The role of the piston is to transfer force, whether it is made of compressed air or oil, to the crankshaft. It does this by pushing the gas from one end of the piston rod to the opposing end. Compressed gas is used because it has natural characteristics to give the piston the volume it requires to be pushed and pulled. Without it, the piston would be rendered useless.
Pistons can also be used for pumps, but the mechanism works differently. Instead of transferring force to the crankshaft, the force is transferred from the crankshaft to the piston for the purpose of ejecting the fluid contained within the cylinder.
Oil is pumped through the end of the piston and, in turn, pushes the rod through the cylinder, thus creating a force to be exerted, depending upon the machine or engine. By controlling the amount of oil or air that is pumped through the valve, the accuracy of the force can be easily maneuvered. This movement or force is activated by the use of control valves that are positioned inside the cab of an earthmoving machine, where the driver's seat is positioned.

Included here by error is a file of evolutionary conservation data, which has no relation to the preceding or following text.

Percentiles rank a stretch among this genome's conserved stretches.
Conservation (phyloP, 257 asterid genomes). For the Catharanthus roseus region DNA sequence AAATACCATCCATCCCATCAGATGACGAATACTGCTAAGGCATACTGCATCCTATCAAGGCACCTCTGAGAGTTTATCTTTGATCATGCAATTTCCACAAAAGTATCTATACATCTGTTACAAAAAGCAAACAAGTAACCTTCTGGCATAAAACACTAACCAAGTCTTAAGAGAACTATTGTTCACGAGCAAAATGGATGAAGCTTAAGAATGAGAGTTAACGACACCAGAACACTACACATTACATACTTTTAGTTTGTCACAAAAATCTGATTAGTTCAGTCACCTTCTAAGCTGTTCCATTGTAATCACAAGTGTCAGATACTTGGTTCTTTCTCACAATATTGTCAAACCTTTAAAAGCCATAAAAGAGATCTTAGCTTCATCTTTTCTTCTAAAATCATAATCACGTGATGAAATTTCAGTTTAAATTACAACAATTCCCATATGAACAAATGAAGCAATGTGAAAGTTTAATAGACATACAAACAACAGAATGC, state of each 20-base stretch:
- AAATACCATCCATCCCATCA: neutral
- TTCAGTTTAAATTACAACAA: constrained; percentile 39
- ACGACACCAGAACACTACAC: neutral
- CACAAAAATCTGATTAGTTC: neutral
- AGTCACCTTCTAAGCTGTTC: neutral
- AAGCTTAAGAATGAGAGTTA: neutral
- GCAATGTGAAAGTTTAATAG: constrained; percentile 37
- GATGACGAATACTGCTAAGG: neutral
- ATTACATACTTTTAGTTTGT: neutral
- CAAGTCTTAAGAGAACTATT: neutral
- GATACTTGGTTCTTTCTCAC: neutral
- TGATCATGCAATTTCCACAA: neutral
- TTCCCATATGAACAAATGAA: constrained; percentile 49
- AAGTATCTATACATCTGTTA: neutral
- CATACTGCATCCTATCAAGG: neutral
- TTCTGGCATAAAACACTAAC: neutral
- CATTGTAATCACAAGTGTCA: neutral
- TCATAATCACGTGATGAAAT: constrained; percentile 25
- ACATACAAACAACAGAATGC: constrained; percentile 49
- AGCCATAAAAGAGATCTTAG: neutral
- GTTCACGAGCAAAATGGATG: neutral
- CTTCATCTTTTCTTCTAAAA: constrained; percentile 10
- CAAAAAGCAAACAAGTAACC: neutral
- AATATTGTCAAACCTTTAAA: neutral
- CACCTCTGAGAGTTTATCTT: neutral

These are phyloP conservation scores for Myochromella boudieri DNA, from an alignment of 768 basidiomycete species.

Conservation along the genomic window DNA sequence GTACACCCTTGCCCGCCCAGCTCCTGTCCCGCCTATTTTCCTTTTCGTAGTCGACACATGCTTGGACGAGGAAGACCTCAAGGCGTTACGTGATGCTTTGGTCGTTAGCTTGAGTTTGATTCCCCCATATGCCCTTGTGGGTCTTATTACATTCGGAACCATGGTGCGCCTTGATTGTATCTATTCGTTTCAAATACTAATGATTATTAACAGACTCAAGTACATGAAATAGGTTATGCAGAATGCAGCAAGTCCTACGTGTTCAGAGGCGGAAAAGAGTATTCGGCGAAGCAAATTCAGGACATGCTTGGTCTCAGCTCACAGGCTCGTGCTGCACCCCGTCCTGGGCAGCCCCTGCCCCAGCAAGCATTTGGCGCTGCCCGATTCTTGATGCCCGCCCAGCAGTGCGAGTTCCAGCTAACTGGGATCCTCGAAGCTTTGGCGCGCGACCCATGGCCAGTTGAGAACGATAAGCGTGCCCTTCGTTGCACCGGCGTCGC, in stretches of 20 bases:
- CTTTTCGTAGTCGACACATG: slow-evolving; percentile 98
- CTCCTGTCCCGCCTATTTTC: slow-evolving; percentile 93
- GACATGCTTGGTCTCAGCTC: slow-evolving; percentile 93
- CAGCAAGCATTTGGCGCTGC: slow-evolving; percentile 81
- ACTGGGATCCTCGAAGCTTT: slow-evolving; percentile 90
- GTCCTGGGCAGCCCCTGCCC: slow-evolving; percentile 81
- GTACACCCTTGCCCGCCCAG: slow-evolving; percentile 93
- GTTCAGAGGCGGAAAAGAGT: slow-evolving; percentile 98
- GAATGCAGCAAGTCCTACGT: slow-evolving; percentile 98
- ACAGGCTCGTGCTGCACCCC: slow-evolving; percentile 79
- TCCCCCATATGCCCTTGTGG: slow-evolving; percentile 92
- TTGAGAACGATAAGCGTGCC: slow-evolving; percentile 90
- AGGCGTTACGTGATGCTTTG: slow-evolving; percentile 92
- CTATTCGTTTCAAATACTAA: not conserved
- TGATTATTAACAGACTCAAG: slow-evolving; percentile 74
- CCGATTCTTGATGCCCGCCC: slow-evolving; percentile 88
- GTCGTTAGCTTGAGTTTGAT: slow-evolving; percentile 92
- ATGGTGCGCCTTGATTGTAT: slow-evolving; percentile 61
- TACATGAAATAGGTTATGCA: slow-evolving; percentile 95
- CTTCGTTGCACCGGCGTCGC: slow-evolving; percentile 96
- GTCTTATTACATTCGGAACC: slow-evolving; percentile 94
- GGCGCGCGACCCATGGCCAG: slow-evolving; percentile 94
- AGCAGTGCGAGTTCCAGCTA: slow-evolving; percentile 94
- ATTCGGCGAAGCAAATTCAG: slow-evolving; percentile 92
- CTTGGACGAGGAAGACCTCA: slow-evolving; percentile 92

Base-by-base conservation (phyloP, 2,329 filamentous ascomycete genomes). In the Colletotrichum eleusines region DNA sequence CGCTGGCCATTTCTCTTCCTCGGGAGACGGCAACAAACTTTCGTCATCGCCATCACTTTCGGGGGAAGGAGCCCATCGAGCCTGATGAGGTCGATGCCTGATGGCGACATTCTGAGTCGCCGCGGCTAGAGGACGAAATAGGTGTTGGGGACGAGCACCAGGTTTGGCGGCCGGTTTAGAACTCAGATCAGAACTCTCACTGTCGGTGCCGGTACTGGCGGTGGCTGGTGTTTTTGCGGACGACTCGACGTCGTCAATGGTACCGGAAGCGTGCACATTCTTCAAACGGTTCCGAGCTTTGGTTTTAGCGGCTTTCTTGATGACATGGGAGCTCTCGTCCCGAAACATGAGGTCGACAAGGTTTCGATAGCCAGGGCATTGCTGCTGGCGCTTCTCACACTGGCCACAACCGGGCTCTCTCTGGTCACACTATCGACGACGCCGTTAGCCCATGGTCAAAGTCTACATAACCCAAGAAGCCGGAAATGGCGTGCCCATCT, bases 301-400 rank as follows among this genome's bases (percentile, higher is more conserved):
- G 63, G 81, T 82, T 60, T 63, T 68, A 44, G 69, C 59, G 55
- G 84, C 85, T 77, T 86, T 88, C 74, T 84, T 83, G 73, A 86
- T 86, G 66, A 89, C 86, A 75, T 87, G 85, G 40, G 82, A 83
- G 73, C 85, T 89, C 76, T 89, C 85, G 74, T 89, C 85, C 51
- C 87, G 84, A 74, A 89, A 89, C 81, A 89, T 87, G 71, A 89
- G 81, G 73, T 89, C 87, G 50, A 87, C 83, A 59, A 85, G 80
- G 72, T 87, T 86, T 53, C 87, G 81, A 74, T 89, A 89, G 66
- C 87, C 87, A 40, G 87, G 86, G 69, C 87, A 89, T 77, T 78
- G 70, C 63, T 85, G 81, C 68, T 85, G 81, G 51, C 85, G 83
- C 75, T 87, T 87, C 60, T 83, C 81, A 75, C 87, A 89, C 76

Pistons consist of piston rings, a seal that lines the outer edges of the piston. Piston rings prevent gas from leaking during compression and combustion, as well as preventing oil from leaking into the sump and causing it to burn and evaporate.